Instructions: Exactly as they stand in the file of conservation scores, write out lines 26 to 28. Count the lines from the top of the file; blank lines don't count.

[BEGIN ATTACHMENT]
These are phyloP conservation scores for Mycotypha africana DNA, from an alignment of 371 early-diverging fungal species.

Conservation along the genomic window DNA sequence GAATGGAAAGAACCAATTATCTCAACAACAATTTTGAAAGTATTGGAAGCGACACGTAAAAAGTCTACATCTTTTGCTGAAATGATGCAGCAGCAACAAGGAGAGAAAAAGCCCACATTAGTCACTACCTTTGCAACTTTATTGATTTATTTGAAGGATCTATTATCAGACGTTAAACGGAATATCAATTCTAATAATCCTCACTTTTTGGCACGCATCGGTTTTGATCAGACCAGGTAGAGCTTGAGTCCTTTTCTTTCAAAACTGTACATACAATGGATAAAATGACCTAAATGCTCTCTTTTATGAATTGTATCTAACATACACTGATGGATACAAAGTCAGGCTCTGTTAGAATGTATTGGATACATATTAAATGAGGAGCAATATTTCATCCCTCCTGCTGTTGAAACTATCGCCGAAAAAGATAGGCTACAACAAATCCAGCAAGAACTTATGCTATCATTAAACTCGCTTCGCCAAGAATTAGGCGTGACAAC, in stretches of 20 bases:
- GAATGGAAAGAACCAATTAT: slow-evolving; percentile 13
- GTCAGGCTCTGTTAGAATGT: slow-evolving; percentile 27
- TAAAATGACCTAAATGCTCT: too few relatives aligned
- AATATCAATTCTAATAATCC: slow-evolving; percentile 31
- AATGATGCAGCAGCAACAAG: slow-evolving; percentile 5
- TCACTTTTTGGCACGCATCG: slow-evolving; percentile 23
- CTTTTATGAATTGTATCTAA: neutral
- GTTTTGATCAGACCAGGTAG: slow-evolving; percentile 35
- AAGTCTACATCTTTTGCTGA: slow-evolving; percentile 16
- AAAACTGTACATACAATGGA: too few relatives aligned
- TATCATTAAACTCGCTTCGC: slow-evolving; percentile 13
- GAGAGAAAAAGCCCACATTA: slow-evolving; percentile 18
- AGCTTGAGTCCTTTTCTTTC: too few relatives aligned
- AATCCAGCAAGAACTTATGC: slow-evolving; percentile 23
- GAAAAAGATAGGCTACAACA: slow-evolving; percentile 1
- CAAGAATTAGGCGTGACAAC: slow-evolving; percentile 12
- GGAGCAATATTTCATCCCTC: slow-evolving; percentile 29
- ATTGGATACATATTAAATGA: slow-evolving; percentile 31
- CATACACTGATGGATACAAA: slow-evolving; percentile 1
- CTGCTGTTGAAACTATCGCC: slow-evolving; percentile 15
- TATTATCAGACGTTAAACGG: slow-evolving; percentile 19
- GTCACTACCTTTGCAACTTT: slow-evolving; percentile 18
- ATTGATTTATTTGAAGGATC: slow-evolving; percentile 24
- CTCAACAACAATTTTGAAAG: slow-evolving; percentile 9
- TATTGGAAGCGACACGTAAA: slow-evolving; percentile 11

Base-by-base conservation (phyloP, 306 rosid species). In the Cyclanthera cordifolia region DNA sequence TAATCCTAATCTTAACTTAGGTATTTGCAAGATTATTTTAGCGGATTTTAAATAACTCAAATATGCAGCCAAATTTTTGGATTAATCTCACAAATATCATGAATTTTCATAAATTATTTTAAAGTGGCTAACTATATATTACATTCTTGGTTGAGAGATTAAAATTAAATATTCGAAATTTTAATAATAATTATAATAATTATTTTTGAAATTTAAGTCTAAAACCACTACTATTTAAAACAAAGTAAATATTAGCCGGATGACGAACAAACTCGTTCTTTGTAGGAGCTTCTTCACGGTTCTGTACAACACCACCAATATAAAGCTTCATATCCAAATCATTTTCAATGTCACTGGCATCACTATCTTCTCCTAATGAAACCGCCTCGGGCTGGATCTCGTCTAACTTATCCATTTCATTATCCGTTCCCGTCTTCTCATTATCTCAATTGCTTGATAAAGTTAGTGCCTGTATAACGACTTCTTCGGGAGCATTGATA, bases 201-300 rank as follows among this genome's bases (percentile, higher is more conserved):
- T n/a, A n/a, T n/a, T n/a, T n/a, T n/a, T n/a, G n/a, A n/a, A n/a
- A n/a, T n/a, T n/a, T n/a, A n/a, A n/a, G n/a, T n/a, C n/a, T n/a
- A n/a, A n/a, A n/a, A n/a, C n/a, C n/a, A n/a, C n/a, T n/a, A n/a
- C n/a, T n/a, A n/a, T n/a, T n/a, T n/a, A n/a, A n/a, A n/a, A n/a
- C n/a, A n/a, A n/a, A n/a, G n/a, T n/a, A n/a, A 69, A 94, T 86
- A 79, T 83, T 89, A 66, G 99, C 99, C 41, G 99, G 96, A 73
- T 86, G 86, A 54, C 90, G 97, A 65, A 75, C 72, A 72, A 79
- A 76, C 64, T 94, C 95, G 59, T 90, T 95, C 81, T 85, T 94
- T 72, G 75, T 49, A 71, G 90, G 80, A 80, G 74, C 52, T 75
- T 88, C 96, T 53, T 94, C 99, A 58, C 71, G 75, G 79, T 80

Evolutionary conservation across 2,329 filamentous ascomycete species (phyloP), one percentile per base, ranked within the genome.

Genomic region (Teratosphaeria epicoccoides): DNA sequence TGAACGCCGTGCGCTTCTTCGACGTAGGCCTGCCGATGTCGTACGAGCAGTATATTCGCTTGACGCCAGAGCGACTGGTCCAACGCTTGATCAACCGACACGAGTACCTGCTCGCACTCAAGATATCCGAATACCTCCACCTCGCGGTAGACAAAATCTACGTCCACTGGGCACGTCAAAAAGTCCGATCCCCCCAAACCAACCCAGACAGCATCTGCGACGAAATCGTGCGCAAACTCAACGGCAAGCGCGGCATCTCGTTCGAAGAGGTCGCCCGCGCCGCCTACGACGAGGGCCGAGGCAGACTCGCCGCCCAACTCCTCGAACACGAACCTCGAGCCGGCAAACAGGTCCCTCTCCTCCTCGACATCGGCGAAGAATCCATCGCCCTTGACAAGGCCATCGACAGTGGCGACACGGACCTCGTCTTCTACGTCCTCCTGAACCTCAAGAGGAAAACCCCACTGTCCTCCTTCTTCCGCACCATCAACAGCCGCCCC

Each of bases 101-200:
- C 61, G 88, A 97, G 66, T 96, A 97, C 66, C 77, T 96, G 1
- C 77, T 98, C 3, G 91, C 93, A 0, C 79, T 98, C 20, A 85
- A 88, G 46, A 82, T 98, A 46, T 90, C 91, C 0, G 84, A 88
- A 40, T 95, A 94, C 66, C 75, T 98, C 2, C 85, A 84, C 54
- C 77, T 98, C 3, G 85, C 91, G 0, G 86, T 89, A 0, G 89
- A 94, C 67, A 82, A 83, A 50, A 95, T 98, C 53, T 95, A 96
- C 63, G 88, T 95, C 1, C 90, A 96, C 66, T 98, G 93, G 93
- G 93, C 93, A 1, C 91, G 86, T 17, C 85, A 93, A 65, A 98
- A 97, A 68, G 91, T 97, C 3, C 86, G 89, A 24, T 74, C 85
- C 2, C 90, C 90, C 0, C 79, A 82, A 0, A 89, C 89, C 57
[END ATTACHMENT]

- CTCAACAACAATTTTGAAAG: slow-evolving; percentile 9
- TATTGGAAGCGACACGTAAA: slow-evolving; percentile 11

Base-by-base conservation (phyloP, 306 rosid species). In the Cyclanthera cordifolia region DNA sequence TAATCCTAATCTTAACTTAGGTATTTGCAAGATTATTTTAGCGGATTTTAAATAACTCAAATATGCAGCCAAATTTTTGGATTAATCTCACAAATATCATGAATTTTCATAAATTATTTTAAAGTGGCTAACTATATATTACATTCTTGGTTGAGAGATTAAAATTAAATATTCGAAATTTTAATAATAATTATAATAATTATTTTTGAAATTTAAGTCTAAAACCACTACTATTTAAAACAAAGTAAATATTAGCCGGATGACGAACAAACTCGTTCTTTGTAGGAGCTTCTTCACGGTTCTGTACAACACCACCAATATAAAGCTTCATATCCAAATCATTTTCAATGTCACTGGCATCACTATCTTCTCCTAATGAAACCGCCTCGGGCTGGATCTCGTCTAACTTATCCATTTCATTATCCGTTCCCGTCTTCTCATTATCTCAATTGCTTGATAAAGTTAGTGCCTGTATAACGACTTCTTCGGGAGCATTGATA, bases 201-300 rank as follows among this genome's bases (percentile, higher is more conserved):